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  • Writer's pictureFr. Scott Haynes

Behold thy Mother!

Fr. Scott A. Haynes

A Meditation for Good Friday

Dear friends of the Cross, last night was a night of betrayal. Judas sold Christ for 30 silver pieces, and Peter denied Christ three times, saying, “I do not even know the man.” Yet Our Lord did not give up on either of them. The Divine Mercy of Our Lord sought out both Judas and Peter. Judas rejected God’s mercy and forgiveness and hanged himself in bitter despair, but St. Peter repented and was restored to grace.

This is good news for us. Just as soon as we sin God is looking for the chance to forgive and reconcile us. When Our Lord made Peter the first Pope, He knew that Peter would later deny Him and yet, Christ did not change His mind about Peter. Rather, Jesus strengthened him. He built him up. He gave St. Peter the grace to become a saint. That is the way Christ looks at you and me. We have betrayed Christ by sin, but God wants to give us the grace to become saints.

Imagine how unworthy St. Peter must have felt the day he entered heaven. When he came before Christ’s judgment seat, our Lord received St. Peter lovingly into heaven and embraced him. Christ gave Peter a beautiful crown and placed in His hands the keys of heaven. Then our Lord led St. Peter, our first Pope, over to the gates of the kingdom. Christ put Peter in charge of watching the heavenly gates to make sure that no one would enter who had not been found worthy.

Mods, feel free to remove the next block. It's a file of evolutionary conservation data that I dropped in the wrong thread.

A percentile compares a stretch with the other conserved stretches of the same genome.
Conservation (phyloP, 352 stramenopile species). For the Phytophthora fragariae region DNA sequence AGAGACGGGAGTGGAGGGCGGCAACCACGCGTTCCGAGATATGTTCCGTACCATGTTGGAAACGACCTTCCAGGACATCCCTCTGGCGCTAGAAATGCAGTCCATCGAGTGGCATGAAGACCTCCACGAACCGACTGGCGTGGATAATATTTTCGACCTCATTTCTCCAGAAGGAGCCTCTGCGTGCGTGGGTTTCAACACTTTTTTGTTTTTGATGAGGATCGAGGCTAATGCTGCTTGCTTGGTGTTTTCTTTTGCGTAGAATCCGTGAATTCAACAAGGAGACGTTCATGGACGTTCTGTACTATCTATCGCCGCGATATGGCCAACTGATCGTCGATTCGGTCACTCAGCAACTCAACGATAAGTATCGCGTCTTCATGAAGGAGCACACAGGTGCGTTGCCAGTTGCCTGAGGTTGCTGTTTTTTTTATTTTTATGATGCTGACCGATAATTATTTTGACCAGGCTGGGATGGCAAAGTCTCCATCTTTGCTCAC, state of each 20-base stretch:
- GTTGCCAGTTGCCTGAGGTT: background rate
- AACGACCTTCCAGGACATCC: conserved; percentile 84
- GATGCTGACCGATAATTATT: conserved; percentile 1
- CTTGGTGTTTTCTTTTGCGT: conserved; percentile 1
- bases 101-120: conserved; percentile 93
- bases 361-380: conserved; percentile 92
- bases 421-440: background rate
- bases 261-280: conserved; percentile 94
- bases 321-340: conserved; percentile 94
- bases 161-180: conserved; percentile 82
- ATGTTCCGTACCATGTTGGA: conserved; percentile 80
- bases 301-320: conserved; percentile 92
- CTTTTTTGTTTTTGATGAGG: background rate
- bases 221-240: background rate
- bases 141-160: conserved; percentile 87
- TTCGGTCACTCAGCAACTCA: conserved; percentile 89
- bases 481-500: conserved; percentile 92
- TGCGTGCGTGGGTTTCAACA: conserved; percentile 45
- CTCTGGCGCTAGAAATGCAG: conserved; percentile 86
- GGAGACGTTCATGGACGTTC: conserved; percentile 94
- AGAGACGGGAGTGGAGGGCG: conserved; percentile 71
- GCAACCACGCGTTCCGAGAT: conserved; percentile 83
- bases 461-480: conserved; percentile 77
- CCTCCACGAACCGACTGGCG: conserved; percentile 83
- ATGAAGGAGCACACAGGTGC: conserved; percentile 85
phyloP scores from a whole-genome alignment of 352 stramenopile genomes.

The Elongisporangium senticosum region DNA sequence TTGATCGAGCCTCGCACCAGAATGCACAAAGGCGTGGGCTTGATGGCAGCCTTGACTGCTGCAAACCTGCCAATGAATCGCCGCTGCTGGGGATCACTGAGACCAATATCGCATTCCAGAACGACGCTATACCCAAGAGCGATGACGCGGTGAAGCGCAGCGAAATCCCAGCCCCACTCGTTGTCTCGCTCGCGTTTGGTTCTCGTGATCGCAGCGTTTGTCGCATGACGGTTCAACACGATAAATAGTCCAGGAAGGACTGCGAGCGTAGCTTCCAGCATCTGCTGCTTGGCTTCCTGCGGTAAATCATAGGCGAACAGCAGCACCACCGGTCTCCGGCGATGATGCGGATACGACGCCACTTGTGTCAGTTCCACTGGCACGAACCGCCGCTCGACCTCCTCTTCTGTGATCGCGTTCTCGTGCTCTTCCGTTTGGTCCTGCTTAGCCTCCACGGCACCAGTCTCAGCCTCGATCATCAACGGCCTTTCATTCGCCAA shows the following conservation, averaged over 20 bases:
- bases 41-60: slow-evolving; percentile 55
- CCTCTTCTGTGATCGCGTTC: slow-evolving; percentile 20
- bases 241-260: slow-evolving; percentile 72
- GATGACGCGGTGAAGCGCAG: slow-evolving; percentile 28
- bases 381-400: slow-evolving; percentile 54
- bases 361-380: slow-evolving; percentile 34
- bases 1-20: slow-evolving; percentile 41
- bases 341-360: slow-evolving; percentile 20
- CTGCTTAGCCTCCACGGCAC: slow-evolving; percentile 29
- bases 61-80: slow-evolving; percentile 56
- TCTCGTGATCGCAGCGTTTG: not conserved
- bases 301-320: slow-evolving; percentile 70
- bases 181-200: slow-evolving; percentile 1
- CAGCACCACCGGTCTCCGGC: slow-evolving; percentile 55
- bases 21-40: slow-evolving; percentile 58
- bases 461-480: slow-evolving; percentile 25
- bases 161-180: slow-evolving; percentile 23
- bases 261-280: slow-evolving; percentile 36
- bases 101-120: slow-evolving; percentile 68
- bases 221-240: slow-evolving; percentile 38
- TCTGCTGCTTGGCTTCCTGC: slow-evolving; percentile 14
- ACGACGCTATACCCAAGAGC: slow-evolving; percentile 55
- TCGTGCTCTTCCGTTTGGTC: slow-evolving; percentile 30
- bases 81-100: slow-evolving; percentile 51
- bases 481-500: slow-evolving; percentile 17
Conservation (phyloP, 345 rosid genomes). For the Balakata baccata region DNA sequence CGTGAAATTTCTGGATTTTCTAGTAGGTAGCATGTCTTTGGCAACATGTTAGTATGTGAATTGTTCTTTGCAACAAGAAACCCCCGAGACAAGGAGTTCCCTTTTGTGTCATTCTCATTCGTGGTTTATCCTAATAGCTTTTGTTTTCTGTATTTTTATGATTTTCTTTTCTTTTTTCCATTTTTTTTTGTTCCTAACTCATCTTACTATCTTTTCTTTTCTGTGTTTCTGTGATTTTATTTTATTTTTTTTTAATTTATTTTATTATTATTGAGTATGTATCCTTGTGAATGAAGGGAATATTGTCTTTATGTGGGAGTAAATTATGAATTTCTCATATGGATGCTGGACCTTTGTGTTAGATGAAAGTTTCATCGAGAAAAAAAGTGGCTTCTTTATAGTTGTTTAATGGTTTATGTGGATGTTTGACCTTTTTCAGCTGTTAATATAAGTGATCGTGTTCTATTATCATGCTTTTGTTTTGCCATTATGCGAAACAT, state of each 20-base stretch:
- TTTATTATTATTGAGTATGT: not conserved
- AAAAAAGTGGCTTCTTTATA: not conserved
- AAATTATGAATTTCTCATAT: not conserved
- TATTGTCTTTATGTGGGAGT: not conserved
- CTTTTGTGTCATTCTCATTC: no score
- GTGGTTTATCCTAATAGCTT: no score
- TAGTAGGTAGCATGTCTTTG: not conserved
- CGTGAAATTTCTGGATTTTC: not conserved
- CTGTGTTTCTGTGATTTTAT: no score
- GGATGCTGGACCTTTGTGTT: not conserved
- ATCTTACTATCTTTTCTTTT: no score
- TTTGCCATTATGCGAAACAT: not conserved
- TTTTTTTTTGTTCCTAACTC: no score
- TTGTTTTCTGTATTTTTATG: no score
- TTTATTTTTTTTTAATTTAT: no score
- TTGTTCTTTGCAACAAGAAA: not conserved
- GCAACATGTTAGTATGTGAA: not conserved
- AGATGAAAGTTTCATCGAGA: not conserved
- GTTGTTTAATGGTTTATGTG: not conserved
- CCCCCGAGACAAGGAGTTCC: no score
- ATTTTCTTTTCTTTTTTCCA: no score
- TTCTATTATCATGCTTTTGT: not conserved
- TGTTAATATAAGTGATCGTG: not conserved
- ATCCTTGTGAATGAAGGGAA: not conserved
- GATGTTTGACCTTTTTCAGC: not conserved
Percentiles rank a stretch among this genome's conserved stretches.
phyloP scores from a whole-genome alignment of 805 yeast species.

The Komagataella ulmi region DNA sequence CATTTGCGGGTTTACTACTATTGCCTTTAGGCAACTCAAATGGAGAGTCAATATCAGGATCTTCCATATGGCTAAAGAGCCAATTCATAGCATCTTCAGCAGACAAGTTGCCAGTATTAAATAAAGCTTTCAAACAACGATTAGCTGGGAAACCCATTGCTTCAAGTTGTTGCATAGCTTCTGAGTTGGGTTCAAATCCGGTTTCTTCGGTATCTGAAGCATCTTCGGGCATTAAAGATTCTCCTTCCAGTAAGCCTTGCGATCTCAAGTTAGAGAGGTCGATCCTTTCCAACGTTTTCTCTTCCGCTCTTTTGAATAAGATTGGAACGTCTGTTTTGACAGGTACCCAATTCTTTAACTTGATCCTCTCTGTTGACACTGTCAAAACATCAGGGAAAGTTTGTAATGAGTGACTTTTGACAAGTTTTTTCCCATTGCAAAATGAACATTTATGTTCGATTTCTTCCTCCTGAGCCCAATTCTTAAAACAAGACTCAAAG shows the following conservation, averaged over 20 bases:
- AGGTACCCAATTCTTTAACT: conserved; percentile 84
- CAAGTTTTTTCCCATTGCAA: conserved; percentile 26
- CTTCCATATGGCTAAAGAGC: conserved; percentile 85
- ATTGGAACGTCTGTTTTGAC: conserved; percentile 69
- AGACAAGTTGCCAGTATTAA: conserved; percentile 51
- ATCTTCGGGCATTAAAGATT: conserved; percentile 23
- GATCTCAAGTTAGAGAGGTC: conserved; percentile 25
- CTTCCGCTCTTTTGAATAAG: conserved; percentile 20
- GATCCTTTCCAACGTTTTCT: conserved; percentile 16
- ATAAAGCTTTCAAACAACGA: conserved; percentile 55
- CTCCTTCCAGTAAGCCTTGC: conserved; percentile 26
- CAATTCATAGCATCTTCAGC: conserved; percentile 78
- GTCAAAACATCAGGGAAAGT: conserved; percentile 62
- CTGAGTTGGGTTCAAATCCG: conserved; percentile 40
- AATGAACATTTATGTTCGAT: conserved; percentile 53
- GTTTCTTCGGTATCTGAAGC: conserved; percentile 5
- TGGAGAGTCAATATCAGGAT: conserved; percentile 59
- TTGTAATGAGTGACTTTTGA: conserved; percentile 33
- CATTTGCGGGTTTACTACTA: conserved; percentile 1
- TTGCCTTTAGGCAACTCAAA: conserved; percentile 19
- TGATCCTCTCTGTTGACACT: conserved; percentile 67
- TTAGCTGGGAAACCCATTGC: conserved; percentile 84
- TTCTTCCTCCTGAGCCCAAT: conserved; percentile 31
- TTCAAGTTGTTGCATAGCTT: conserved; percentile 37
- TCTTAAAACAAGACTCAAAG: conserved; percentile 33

A few days later as Our Lord was walking through the kingdom, he saw several people walking around heaven who had lived terrible lives on earth. Now they were wearing white robes and had faces that shone with brilliant white light. They came running over to Our Lord and kissed His feet in loving adoration and worship. Now, of course, Christ rejoiced to see them, for they had washed their robes in the blood of the Lamb.

Our Lord made haste and went over to the gates to talk to St. Peter about this. He asked St. Peter when he had let them through the gates. St. Peter said he had not. Our Lord insisted. “Peter, were you sleeping again as in the garden? Peter, were you not paying attention? Don’t you remember when they came through these gates?” St. Peter asked our Lord to describe them. Jesus said, “Rather than describe them, I will bring them over here for you to see them.”

Christ called these new saints over to the gates so that Peter could see them. They came before the Apostle Peter, but he did not recognize them. Then St. Peter said, “My Lord, I have never seen these people before. But Lord, I think you know well the answer. It must be your mother again. I keep the gate carefully guarded, but, you know well, my Lord, she throws ladders over the walls, she opens every window. If someone is in trouble and calls out to Mary, your Mother will give them special graces to get into your Kingdom, Lord.”

Dear brothers and sisters, on this Good Friday, in the Apostle John’s account of Our Lord’s Sacred Passion, we hear the tender words of Our Lord to His mother, “Woman, behold your son.”[1] Now Our Blessed Lady has taken very seriously her beloved Son’s words.